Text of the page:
Torn,Just look at the language used in these Teachings. It is easy to see that laver or desire is meant to be inclusive. There are other teachings from the past Popes and in Scripture that use the word "AUT" to mean "AND" even though it's translated as or. It means that the whole of it is included. (I can provide other examples from MHFM if you would like).When you get to Penance the meaning is clear as it uses terms like "at least", "either/or", "not to be ascribed...independently... " and even explicitly say "before the Sacrament be actually received". The Council goes out of it's way to show how Penance is received in desire. The differences between the Initial Justification and the Restoration are right there in the wording. If Justification could be obtained exactly as the Restoration could the Council would have been explicit and used words like "without (either) the laver of regeneration or (at least) the desire for it". The "either"/"at least" changes the meaning.
Simply ask yourself (or look into it if you don't know) if Trent indicates that perfect contrition with a desire for the sacrament of penance can justify? If it can, according to Trent, and the sacrament of penance is "necessary unto salvation; as baptism itself is," then the sacrament of baptism can also avail to justification with a desire for it and perfect contrition, just like the Catechism of Trent says, and which the Council indicates above.
Is the sacrament of penance "necessary" for those who have fallen after baptism? Yes. Yet the grace of that sacrament is available with perfect contrition and a desire to the sacrament, without destroying the sacrament's necessity.
Trent S 6, Ch 4: "And this translation, since the promulgation of the Gospel, cannot be effected, without the laver of regeneration, or the desire thereof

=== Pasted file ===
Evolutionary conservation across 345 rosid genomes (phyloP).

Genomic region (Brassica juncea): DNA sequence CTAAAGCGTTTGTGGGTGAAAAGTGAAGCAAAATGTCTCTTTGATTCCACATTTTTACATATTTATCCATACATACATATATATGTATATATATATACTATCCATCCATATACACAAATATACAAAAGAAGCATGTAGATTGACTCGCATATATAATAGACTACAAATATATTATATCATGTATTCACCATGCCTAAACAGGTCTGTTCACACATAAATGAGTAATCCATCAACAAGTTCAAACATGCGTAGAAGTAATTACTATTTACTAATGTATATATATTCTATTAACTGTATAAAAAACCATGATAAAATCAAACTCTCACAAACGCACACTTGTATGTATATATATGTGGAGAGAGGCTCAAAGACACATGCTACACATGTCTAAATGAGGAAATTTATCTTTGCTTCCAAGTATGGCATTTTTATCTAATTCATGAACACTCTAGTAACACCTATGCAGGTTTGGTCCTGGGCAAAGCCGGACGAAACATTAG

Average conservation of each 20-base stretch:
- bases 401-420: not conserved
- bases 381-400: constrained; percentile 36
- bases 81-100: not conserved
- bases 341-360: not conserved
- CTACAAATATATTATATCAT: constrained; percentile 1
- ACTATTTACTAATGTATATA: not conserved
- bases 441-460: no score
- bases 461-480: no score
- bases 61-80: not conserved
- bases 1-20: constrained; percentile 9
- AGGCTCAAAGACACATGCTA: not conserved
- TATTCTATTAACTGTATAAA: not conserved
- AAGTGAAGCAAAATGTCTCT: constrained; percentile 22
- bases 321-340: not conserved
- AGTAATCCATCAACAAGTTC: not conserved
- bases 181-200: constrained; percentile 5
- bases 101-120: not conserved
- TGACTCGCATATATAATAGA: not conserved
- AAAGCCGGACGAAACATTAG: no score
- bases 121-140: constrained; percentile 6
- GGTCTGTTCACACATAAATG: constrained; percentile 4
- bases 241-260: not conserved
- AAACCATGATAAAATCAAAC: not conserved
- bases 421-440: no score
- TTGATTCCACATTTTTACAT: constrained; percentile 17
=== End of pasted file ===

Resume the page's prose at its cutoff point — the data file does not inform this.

, as it is written; unless a man be born again of water and the Holy Ghost, he cannot enter into the Kingdom of God."
Trent S 6, Ch 14: " and that therein are included not only a cessation from sins, and a detestation thereof, or, a contrite and humble heart, but also the sacramental confession of the said sins,-at least in desire
, and to be made in its season,-and sacerdotal absolution; and likewise satisfaction by fasts, alms, prayers, and the other pious exercises of a spiritual life; not indeed for the eternal punishment,-which is, together with the guilt, remitted, either by the sacrament, or by the desire of the sacrament
,-but for the temporal punishment, which, as the sacred writings teach, is not always wholly remitted, as is done in baptism'
Trent S 14, Ch 4: "The Synod teaches moreover, that, although it sometimes happen that this contrition is perfect through charity, and reconciles man with God before this sacrament be actually received
, the said reconciliation, nevertheless, is not to be ascribed to that contrition, independently of the desire of the sacrament
which is included therein."